In a long-running legal battle, heating engineer Gary Smith, who worked for the company between 2005 and 2011, claimed he was owed holiday pay by Pimlico after the Supreme Court had previously ruled separately that he was a worker and not self-employed.
In his subsequent case that followed on from the employment status ruling, Smith’s claim for backdated holiday pay was at first rejected by an employment appeal tribunal on the grounds that he had not filed his claim quickly enough.
Under tribunal rules, Smith should have made his claim for missed pay within three months of each holiday period, dating back to 2005.
But the Court of Appeal has now overturned the lower courts’ judgments in a landmark decision this month that will have far-reaching impacts across the industry.
It held that ‘a worker can only lose this right if the employer can specifically and transparently show that they gave the worker the opportunity to take paid annual leave, encouraged the worker to take paid annual leave and informed the worker that the right would be lost at the end of the year.’
This means that ‘if the employer cannot evidence this, then the right does not lapse at the end of the year, it carries over and accumulates until termination of the contract.’
The ruling has prompted several industry trade bodies to write to its member contractors.
The Electrical Contractors Association warned members the ruling was important to all employers who deny workers the right to paid annual leave, usually on the basis that they are ‘self-employed.’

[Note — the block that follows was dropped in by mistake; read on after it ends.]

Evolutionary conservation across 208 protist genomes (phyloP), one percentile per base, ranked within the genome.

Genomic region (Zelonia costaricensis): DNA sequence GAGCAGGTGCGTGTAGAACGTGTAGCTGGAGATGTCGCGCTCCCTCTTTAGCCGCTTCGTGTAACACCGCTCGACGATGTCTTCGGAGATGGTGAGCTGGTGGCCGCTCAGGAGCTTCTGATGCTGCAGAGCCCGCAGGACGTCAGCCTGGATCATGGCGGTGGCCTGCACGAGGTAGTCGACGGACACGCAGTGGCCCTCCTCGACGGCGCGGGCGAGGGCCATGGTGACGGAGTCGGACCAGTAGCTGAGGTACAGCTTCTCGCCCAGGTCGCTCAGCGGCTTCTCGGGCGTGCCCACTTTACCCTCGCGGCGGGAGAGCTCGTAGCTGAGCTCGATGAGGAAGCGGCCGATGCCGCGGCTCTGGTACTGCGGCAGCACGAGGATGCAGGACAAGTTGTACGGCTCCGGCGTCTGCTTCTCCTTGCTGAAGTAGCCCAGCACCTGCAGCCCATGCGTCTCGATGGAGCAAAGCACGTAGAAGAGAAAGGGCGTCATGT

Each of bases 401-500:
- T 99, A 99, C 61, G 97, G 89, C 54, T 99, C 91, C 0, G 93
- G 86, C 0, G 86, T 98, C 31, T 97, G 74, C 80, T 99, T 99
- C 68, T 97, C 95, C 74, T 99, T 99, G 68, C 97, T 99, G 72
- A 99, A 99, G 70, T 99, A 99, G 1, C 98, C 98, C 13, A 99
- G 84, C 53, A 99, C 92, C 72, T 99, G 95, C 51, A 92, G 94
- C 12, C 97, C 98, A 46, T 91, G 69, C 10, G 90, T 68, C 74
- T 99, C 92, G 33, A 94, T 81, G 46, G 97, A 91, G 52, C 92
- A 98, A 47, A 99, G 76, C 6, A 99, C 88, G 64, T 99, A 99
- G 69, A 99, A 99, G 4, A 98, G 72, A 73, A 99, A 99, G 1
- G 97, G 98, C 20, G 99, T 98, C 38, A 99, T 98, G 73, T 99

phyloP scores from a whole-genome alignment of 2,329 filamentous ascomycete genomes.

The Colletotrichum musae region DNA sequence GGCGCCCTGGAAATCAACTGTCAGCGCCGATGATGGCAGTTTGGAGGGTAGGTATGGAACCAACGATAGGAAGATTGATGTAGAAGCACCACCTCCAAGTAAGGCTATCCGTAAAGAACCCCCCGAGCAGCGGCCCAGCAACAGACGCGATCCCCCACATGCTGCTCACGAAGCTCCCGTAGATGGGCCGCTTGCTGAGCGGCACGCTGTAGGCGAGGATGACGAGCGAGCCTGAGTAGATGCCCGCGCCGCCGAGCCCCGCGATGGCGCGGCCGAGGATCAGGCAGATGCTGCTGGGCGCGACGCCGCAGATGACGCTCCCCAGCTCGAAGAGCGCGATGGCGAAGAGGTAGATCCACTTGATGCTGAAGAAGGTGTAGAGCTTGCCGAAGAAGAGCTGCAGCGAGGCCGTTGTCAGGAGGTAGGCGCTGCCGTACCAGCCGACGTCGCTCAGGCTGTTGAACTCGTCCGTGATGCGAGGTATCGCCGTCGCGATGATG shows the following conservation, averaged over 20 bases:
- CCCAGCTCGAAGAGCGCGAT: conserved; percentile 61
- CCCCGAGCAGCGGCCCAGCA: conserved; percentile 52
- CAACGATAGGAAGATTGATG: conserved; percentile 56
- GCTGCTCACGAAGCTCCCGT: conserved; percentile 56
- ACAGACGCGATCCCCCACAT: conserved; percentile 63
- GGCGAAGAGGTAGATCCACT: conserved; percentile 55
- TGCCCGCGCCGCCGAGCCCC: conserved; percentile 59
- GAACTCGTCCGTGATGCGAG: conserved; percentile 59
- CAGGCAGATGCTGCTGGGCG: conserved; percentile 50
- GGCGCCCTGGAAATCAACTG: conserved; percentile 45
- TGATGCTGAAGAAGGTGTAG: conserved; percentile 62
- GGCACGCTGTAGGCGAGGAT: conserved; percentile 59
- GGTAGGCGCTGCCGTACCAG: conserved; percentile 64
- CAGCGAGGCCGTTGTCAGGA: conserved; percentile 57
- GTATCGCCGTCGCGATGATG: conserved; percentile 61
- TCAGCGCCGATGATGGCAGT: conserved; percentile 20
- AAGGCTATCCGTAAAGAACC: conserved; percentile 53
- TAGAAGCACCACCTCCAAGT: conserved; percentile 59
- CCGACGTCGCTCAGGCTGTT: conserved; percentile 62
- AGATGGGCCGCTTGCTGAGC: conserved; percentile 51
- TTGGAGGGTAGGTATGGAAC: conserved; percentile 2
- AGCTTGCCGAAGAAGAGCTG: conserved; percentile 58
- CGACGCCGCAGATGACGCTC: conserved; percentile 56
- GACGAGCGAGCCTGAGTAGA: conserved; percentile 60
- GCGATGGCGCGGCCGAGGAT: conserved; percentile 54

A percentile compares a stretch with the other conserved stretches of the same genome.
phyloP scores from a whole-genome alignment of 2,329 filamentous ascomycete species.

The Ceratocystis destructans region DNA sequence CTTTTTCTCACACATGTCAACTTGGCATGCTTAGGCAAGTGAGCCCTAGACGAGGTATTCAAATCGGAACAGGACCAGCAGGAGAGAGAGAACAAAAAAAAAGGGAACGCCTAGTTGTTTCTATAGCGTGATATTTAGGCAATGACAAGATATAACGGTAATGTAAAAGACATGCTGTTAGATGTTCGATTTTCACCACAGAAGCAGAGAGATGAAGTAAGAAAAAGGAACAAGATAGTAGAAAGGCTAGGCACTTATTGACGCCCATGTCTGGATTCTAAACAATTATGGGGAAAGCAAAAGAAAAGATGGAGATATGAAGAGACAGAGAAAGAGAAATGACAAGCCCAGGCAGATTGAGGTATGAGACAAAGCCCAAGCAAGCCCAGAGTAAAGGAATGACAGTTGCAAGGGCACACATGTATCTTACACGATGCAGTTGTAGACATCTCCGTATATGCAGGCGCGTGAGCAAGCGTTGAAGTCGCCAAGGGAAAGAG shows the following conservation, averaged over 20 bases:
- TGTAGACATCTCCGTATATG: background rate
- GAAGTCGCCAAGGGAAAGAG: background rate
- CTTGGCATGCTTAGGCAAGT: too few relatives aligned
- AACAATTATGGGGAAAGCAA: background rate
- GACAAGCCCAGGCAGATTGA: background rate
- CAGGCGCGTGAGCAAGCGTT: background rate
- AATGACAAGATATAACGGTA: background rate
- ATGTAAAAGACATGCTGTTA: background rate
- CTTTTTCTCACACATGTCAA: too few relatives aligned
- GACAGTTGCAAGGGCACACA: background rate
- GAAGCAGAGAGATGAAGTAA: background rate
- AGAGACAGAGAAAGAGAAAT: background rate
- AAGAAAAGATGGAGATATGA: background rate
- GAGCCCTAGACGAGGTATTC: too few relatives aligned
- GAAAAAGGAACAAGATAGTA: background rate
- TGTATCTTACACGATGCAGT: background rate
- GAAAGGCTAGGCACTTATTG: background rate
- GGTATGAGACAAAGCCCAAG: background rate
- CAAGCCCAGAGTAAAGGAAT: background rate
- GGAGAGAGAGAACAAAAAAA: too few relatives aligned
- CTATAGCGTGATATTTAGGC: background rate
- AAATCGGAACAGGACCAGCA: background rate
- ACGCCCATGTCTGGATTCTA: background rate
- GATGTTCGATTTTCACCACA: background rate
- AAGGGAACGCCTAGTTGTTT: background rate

It reminded firms of the importance of correctly determining employment status and implementing the applicable rights that status confers.
The industry’s largest payer of subcontractors, Hudson Contract, said the ruling upped the ante but added it all hinged on ensuring the correct employment status.
Ian Anfield, managing director of Hudson Contract, said that it was important to remember that not all subbies are automatically ‘workers’.
He said: “The key fact in the Smith v Pimlico Plumbers case was that very early on an Employment Tribunal found Smith was a ‘worker’ – without that ruling the latest simply would not have happened.
“However, the bigger picture is that many users of subbies will be at risk.
“We have seen an explosion of so-called commercial contractors and employment agencies setting up CIS payroll companies to generate cash.
“The vast majority cut corners and wouldn’t have the funds or the knowledge to deal with complex cases.
“This places their clients at huge risk so there could be thousands of subbies out there eyeing Pimlico-type claims. If the economy turns and things tighten up we can expect to see lots of these cases go to court.
“During the last recession, before most of our competitors even existed, we fended off a number of spurious worker claims and our experience goes back even further than that.
“The question for contractors going forward is whether their current arrangements are watertight and can stand up to scrutiny.
“There’s no doubt this ruling by the Court of Appeal has upped the ante by increasing financial liabilities if a status case is lost, so it must be time to re-examine and scrutinise the credibility of what payroll companies claim they bring to the table.”